BERLIN – Germany opposes the “unwise” European Commission decision to label products from the West Bank, Golan and Jerusalem, Bundestag President Prof. Norbert Lammert said Wednesday.
Knesset Speaker Yuli Edelstein also addressed the labeling issue in his speech to the Bundestag’s Foreign Affairs and Defense Committee.
Edelstein quoted Heinrich Heine, who said that “in a place where books are burned, people will be burned.”
He added: “I fear that in a place where products are labeled by where they were produced, will one day label people by where they come from.”
“The bleak history taught us the meaning of discriminatory labeling and to where it can deteriorate,” Edelstein said.
“Europe has become fertile ground for BDS organizations that are using the inappropriate means of economic and academic boycotts against Israel.”
Edelstein said BDS and its ilk “slander Israel in the name of supposed humanitarian principles, but in practice act according to a double standard and with prejudice and blind hatred.
“I hope Germany will serve as a guiding light to other countries,” he said.
Lammert had avoided the subject of settlement products labeling at a joint news conference at the Bundestag with Knesset Speaker Yuli Edelstein, until Edelstein brought it up.
“We had a very interesting discussion on the product labeling decision that Germany opposed in the first place, but the EU still adopted,” Edelstein said.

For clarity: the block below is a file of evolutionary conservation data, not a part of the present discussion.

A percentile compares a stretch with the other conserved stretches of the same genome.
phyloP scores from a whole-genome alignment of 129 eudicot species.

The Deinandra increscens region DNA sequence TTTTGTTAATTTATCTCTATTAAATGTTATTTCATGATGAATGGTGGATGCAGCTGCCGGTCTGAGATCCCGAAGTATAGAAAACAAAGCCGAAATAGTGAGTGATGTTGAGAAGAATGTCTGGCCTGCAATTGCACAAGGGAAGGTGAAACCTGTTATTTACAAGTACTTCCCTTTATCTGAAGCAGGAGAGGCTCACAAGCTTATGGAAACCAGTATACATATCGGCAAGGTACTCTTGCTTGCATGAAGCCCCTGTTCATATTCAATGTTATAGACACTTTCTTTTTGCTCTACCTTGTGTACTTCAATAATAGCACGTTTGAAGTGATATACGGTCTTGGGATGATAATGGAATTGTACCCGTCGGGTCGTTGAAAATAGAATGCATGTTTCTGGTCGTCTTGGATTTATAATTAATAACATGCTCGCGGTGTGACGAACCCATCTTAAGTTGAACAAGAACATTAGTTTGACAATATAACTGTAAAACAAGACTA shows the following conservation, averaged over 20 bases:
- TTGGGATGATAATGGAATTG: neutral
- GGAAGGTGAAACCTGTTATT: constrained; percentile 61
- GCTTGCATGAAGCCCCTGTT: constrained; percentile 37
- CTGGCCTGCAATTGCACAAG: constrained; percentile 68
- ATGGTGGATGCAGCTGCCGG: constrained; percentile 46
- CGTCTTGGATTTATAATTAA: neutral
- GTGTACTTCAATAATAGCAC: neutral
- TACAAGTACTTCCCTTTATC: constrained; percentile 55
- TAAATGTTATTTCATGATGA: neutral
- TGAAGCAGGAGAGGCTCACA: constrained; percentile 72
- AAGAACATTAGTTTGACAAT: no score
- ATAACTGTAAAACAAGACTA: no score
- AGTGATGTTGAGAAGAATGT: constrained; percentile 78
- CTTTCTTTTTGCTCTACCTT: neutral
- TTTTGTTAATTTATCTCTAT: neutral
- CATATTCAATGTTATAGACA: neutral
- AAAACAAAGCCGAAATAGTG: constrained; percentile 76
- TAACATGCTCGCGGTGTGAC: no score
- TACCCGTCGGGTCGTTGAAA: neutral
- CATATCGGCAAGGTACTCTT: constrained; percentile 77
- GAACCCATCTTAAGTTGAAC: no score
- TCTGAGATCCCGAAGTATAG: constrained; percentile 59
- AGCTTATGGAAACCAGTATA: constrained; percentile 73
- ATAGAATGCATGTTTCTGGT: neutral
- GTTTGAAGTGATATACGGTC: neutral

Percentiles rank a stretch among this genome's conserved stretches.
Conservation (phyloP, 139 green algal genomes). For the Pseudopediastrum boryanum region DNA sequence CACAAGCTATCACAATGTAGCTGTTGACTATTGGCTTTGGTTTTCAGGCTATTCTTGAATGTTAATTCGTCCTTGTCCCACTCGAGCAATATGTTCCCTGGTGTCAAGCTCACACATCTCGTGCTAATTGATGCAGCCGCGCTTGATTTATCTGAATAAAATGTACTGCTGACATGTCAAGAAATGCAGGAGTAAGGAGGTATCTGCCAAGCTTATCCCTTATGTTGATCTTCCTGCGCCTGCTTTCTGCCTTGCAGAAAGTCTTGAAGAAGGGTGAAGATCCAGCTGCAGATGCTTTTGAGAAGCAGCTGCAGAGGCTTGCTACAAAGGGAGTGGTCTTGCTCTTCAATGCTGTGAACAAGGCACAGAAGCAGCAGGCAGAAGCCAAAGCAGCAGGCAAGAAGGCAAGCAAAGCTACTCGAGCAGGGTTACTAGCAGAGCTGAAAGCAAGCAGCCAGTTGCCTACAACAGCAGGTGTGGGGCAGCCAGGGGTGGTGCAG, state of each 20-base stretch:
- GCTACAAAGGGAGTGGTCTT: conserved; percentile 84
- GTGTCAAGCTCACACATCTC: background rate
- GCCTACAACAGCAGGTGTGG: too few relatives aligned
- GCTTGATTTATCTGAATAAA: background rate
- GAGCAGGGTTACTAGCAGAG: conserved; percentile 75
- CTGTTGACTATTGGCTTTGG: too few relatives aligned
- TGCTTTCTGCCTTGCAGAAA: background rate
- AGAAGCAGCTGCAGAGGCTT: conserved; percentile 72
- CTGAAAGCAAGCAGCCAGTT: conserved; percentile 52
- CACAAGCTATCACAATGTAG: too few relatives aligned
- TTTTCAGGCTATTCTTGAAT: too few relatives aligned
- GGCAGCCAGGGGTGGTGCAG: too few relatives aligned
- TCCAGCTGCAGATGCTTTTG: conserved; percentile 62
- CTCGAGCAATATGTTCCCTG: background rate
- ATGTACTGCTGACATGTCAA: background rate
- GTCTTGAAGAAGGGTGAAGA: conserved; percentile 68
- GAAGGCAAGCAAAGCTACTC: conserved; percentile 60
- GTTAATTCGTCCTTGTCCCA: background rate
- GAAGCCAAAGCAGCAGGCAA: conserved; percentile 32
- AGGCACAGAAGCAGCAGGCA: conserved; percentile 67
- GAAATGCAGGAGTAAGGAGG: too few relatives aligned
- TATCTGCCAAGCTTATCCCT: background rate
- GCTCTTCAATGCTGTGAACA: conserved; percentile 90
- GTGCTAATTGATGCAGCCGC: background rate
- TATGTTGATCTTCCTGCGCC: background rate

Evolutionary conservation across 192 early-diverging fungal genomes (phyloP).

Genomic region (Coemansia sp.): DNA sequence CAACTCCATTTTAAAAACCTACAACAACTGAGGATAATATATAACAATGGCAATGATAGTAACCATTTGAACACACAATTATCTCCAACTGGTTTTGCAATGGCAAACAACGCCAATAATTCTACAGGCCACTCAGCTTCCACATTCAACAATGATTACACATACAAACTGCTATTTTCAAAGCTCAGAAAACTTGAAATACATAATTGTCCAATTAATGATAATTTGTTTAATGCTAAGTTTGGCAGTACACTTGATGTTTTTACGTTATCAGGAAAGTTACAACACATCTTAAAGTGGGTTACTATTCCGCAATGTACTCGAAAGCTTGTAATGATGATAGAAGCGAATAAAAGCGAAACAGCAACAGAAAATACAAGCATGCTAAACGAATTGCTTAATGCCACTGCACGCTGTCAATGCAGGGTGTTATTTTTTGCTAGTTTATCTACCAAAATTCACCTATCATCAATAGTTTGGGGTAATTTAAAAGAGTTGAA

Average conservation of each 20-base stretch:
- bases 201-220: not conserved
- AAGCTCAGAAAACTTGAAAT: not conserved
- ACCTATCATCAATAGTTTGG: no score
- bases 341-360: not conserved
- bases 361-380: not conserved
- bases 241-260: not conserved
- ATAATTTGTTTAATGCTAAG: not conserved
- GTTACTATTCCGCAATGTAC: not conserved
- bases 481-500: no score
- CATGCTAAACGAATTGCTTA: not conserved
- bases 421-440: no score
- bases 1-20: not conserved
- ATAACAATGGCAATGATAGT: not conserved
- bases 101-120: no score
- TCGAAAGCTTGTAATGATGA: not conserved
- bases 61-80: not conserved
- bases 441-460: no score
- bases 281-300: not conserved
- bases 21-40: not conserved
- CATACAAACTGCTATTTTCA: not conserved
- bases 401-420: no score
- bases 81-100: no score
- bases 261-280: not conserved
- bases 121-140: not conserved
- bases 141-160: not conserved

“In our conversation, the question of whether [the decision] was motivated by anti-Semitism or not came up, and we disagreed, and we also did not quite agree on whether [labeling] will have destructive results or somehow bring some good.”
“Maybe now the president and members of the Bundestag will understand Israeli sensitivity to the issue,” Edelstein added.
Lammert called the labeling “unnecessary and unwise.”
“Germany not only didn’t agree to the decision, it rejected it,” Lammert said.
But, Lammert said, “it doesn’t come from anti-Semitism. We have to understand the situation in the occupied territories is complicated, because of international law.”
When asked whether the EU’s not having called to label products from places like Tibet or Crimea or the Western Sahara was an indication of anti-Semitism, Lammert said he could “understand Israel’s anger.”
“Germany can imagine a better law, if it were to apply to everyone, on principle, to all occupied land,” he added.
“Because it’s specifically against Israel, I repeat that it is unnecessary and not very smart.”
Lammert also remarked about the pressures faced by Berlin department store KaDeWe for removing unlabeled bottles of Golan wines from its shelves, a decision it later reversed.
He thought the experience would deter other businesses from repeating the step.
MK Yoel Hasson (Zionist Union) thought Edelstein and Lammert’s meeting with their deputies, in which MKs conveyed their concerns about labeling, was productive.
Hasson said that at first the German MPs did not understand why Israel reacted so strongly to the labeling.
“They came with an attitude of ‘help us respond,’” to criticism of Israel and the labeling issue, Hasson said. “I told them, as a supporter of a two-state solution, that Israelis are losing faith in, labeling makes them feel like the world is against us no matter what we do.”